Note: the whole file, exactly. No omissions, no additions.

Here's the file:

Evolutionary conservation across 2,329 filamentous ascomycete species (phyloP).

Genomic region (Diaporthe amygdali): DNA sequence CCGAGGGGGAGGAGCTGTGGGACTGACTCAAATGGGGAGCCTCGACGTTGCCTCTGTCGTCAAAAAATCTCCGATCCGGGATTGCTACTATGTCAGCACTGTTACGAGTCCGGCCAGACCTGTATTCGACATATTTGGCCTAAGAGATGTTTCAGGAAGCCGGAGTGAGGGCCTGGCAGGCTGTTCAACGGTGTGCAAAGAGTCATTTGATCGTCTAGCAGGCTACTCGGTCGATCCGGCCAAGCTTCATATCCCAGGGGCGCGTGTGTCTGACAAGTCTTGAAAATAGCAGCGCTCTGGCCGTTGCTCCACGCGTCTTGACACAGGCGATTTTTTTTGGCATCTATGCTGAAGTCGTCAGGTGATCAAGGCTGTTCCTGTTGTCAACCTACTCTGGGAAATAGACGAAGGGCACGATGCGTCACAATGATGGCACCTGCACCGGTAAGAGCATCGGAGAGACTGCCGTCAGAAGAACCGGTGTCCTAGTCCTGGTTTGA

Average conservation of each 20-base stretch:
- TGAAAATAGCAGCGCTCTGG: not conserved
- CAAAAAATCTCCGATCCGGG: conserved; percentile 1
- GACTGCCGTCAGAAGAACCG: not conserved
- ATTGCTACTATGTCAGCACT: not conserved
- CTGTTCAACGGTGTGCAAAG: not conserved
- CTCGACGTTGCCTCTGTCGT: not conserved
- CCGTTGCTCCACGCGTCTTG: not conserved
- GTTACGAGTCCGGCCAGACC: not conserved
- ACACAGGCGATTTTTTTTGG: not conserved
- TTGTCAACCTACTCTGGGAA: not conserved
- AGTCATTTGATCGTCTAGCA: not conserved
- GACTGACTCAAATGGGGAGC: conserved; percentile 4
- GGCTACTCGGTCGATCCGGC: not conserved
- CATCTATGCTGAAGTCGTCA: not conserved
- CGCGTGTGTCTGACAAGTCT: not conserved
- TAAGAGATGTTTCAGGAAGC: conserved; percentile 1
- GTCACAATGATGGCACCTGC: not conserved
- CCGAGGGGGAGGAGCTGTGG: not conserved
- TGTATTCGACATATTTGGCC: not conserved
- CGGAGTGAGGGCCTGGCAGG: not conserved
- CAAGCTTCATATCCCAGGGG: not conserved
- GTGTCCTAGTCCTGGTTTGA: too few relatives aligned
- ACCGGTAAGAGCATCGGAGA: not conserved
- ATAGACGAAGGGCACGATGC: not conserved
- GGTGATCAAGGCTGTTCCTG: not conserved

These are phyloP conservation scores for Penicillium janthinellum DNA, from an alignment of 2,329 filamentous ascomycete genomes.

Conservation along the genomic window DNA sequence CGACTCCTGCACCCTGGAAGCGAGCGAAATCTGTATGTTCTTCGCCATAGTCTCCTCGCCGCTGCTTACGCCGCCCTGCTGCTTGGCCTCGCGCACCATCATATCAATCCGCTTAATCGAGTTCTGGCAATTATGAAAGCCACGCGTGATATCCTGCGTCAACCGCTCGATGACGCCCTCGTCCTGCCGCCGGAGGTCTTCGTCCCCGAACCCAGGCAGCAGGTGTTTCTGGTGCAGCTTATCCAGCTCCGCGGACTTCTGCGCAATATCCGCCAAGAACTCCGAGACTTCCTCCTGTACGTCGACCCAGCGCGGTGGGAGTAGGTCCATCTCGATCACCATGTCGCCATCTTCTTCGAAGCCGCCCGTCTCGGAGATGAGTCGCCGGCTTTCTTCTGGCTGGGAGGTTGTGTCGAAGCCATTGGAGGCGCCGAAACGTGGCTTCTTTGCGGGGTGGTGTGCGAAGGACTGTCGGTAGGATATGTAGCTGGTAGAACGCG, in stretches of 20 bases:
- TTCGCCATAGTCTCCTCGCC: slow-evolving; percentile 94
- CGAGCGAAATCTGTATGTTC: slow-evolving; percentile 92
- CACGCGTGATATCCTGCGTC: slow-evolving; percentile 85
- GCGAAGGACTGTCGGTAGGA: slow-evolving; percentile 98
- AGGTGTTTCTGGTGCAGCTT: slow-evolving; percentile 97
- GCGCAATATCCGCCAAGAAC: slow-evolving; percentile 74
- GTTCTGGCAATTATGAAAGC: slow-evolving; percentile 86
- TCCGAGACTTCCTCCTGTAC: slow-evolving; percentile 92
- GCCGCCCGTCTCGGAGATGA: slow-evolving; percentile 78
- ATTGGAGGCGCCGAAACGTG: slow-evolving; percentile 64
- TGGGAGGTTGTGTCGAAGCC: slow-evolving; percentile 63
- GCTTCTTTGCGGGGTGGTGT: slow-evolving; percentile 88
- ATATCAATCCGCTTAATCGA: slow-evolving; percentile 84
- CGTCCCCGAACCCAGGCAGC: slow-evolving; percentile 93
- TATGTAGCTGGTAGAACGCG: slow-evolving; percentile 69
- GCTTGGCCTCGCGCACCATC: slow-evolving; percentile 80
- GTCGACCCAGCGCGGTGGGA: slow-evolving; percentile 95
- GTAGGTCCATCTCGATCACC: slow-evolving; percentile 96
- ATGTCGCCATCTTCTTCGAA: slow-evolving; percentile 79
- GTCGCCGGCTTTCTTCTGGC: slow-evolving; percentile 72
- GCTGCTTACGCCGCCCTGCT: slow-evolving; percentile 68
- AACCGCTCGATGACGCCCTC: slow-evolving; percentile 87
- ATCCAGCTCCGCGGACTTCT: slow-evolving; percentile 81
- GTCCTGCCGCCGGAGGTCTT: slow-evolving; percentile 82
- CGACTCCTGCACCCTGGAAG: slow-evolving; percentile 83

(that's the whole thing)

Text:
Evolutionary conservation across 2,329 filamentous ascomycete species (phyloP).

Genomic region (Diaporthe amygdali): DNA sequence CCGAGGGGGAGGAGCTGTGGGACTGACTCAAATGGGGAGCCTCGACGTTGCCTCTGTCGTCAAAAAATCTCCGATCCGGGATTGCTACTATGTCAGCACTGTTACGAGTCCGGCCAGACCTGTATTCGACATATTTGGCCTAAGAGATGTTTCAGGAAGCCGGAGTGAGGGCCTGGCAGGCTGTTCAACGGTGTGCAAAGAGTCATTTGATCGTCTAGCAGGCTACTCGGTCGATCCGGCCAAGCTTCATATCCCAGGGGCGCGTGTGTCTGACAAGTCTTGAAAATAGCAGCGCTCTGGCCGTTGCTCCACGCGTCTTGACACAGGCGATTTTTTTTGGCATCTATGCTGAAGTCGTCAGGTGATCAAGGCTGTTCCTGTTGTCAACCTACTCTGGGAAATAGACGAAGGGCACGATGCGTCACAATGATGGCACCTGCACCGGTAAGAGCATCGGAGAGACTGCCGTCAGAAGAACCGGTGTCCTAGTCCTGGTTTGA

Average conservation of each 20-base stretch:
- TGAAAATAGCAGCGCTCTGG: not conserved
- CAAAAAATCTCCGATCCGGG: conserved; percentile 1
- GACTGCCGTCAGAAGAACCG: not conserved
- ATTGCTACTATGTCAGCACT: not conserved
- CTGTTCAACGGTGTGCAAAG: not conserved
- CTCGACGTTGCCTCTGTCGT: not conserved
- CCGTTGCTCCACGCGTCTTG: not conserved
- GTTACGAGTCCGGCCAGACC: not conserved
- ACACAGGCGATTTTTTTTGG: not conserved
- TTGTCAACCTACTCTGGGAA: not conserved
- AGTCATTTGATCGTCTAGCA: not conserved
- GACTGACTCAAATGGGGAGC: conserved; percentile 4
- GGCTACTCGGTCGATCCGGC: not conserved
- CATCTATGCTGAAGTCGTCA: not conserved
- CGCGTGTGTCTGACAAGTCT: not conserved
- TAAGAGATGTTTCAGGAAGC: conserved; percentile 1
- GTCACAATGATGGCACCTGC: not conserved
- CCGAGGGGGAGGAGCTGTGG: not conserved
- TGTATTCGACATATTTGGCC: not conserved
- CGGAGTGAGGGCCTGGCAGG: not conserved
- CAAGCTTCATATCCCAGGGG: not conserved
- GTGTCCTAGTCCTGGTTTGA: too few relatives aligned
- ACCGGTAAGAGCATCGGAGA: not conserved
- ATAGACGAAGGGCACGATGC: not conserved
- GGTGATCAAGGCTGTTCCTG: not conserved

These are phyloP conservation scores for Penicillium janthinellum DNA, from an alignment of 2,329 filamentous ascomycete genomes.

Conservation along the genomic window DNA sequence CGACTCCTGCACCCTGGAAGCGAGCGAAATCTGTATGTTCTTCGCCATAGTCTCCTCGCCGCTGCTTACGCCGCCCTGCTGCTTGGCCTCGCGCACCATCATATCAATCCGCTTAATCGAGTTCTGGCAATTATGAAAGCCACGCGTGATATCCTGCGTCAACCGCTCGATGACGCCCTCGTCCTGCCGCCGGAGGTCTTCGTCCCCGAACCCAGGCAGCAGGTGTTTCTGGTGCAGCTTATCCAGCTCCGCGGACTTCTGCGCAATATCCGCCAAGAACTCCGAGACTTCCTCCTGTACGTCGACCCAGCGCGGTGGGAGTAGGTCCATCTCGATCACCATGTCGCCATCTTCTTCGAAGCCGCCCGTCTCGGAGATGAGTCGCCGGCTTTCTTCTGGCTGGGAGGTTGTGTCGAAGCCATTGGAGGCGCCGAAACGTGGCTTCTTTGCGGGGTGGTGTGCGAAGGACTGTCGGTAGGATATGTAGCTGGTAGAACGCG, in stretches of 20 bases:
- TTCGCCATAGTCTCCTCGCC: slow-evolving; percentile 94
- CGAGCGAAATCTGTATGTTC: slow-evolving; percentile 92
- CACGCGTGATATCCTGCGTC: slow-evolving; percentile 85
- GCGAAGGACTGTCGGTAGGA: slow-evolving; percentile 98
- AGGTGTTTCTGGTGCAGCTT: slow-evolving; percentile 97
- GCGCAATATCCGCCAAGAAC: slow-evolving; percentile 74
- GTTCTGGCAATTATGAAAGC: slow-evolving; percentile 86
- TCCGAGACTTCCTCCTGTAC: slow-evolving; percentile 92
- GCCGCCCGTCTCGGAGATGA: slow-evolving; percentile 78
- ATTGGAGGCGCCGAAACGTG: slow-evolving; percentile 64
- TGGGAGGTTGTGTCGAAGCC: slow-evolving; percentile 63
- GCTTCTTTGCGGGGTGGTGT: slow-evolving; percentile 88
- ATATCAATCCGCTTAATCGA: slow-evolving; percentile 84
- CGTCCCCGAACCCAGGCAGC: slow-evolving; percentile 93
- TATGTAGCTGGTAGAACGCG: slow-evolving; percentile 69
- GCTTGGCCTCGCGCACCATC: slow-evolving; percentile 80
- GTCGACCCAGCGCGGTGGGA: slow-evolving; percentile 95
- GTAGGTCCATCTCGATCACC: slow-evolving; percentile 96
- ATGTCGCCATCTTCTTCGAA: slow-evolving; percentile 79
- GTCGCCGGCTTTCTTCTGGC: slow-evolving; percentile 72
- GCTGCTTACGCCGCCCTGCT: slow-evolving; percentile 68
- AACCGCTCGATGACGCCCTC: slow-evolving; percentile 87
- ATCCAGCTCCGCGGACTTCT: slow-evolving; percentile 81
- GTCCTGCCGCCGGAGGTCTT: slow-evolving; percentile 82
- CGACTCCTGCACCCTGGAAG: slow-evolving; percentile 83